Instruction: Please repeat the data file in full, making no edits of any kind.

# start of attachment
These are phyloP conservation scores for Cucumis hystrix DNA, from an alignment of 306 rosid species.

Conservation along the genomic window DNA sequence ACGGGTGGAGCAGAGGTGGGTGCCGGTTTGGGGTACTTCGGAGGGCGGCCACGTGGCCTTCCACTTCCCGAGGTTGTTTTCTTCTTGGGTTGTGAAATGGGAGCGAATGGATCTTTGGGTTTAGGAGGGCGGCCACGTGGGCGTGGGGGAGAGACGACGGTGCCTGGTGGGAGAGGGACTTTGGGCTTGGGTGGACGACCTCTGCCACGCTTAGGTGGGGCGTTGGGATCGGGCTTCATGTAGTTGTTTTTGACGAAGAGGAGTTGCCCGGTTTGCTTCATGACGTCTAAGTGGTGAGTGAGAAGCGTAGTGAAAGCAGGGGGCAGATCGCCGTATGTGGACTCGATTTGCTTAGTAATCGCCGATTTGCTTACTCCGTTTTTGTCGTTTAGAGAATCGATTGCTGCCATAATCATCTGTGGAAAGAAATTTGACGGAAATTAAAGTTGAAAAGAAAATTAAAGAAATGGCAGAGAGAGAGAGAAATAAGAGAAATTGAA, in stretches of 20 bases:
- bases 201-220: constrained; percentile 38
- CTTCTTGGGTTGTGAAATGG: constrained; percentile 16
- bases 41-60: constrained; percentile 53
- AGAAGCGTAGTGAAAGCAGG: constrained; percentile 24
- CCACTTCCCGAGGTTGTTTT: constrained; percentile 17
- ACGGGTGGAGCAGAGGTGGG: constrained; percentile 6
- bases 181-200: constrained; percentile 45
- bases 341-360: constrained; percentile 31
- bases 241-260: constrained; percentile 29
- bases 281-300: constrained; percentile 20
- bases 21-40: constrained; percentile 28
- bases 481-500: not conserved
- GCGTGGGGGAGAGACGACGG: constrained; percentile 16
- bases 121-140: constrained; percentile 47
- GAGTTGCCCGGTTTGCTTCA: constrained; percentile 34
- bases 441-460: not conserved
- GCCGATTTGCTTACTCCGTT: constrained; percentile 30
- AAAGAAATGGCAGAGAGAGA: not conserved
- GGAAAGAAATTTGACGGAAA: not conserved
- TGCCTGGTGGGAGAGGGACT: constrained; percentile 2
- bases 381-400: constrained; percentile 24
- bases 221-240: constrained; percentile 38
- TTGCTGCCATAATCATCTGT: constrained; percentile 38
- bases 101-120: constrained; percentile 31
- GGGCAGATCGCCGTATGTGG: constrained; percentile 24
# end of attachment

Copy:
These are phyloP conservation scores for Cucumis hystrix DNA, from an alignment of 306 rosid species.

Conservation along the genomic window DNA sequence ACGGGTGGAGCAGAGGTGGGTGCCGGTTTGGGGTACTTCGGAGGGCGGCCACGTGGCCTTCCACTTCCCGAGGTTGTTTTCTTCTTGGGTTGTGAAATGGGAGCGAATGGATCTTTGGGTTTAGGAGGGCGGCCACGTGGGCGTGGGGGAGAGACGACGGTGCCTGGTGGGAGAGGGACTTTGGGCTTGGGTGGACGACCTCTGCCACGCTTAGGTGGGGCGTTGGGATCGGGCTTCATGTAGTTGTTTTTGACGAAGAGGAGTTGCCCGGTTTGCTTCATGACGTCTAAGTGGTGAGTGAGAAGCGTAGTGAAAGCAGGGGGCAGATCGCCGTATGTGGACTCGATTTGCTTAGTAATCGCCGATTTGCTTACTCCGTTTTTGTCGTTTAGAGAATCGATTGCTGCCATAATCATCTGTGGAAAGAAATTTGACGGAAATTAAAGTTGAAAAGAAAATTAAAGAAATGGCAGAGAGAGAGAGAAATAAGAGAAATTGAA, in stretches of 20 bases:
- bases 201-220: constrained; percentile 38
- CTTCTTGGGTTGTGAAATGG: constrained; percentile 16
- bases 41-60: constrained; percentile 53
- AGAAGCGTAGTGAAAGCAGG: constrained; percentile 24
- CCACTTCCCGAGGTTGTTTT: constrained; percentile 17
- ACGGGTGGAGCAGAGGTGGG: constrained; percentile 6
- bases 181-200: constrained; percentile 45
- bases 341-360: constrained; percentile 31
- bases 241-260: constrained; percentile 29
- bases 281-300: constrained; percentile 20
- bases 21-40: constrained; percentile 28
- bases 481-500: not conserved
- GCGTGGGGGAGAGACGACGG: constrained; percentile 16
- bases 121-140: constrained; percentile 47
- GAGTTGCCCGGTTTGCTTCA: constrained; percentile 34
- bases 441-460: not conserved
- GCCGATTTGCTTACTCCGTT: constrained; percentile 30
- AAAGAAATGGCAGAGAGAGA: not conserved
- GGAAAGAAATTTGACGGAAA: not conserved
- TGCCTGGTGGGAGAGGGACT: constrained; percentile 2
- bases 381-400: constrained; percentile 24
- bases 221-240: constrained; percentile 38
- TTGCTGCCATAATCATCTGT: constrained; percentile 38
- bases 101-120: constrained; percentile 31
- GGGCAGATCGCCGTATGTGG: constrained; percentile 24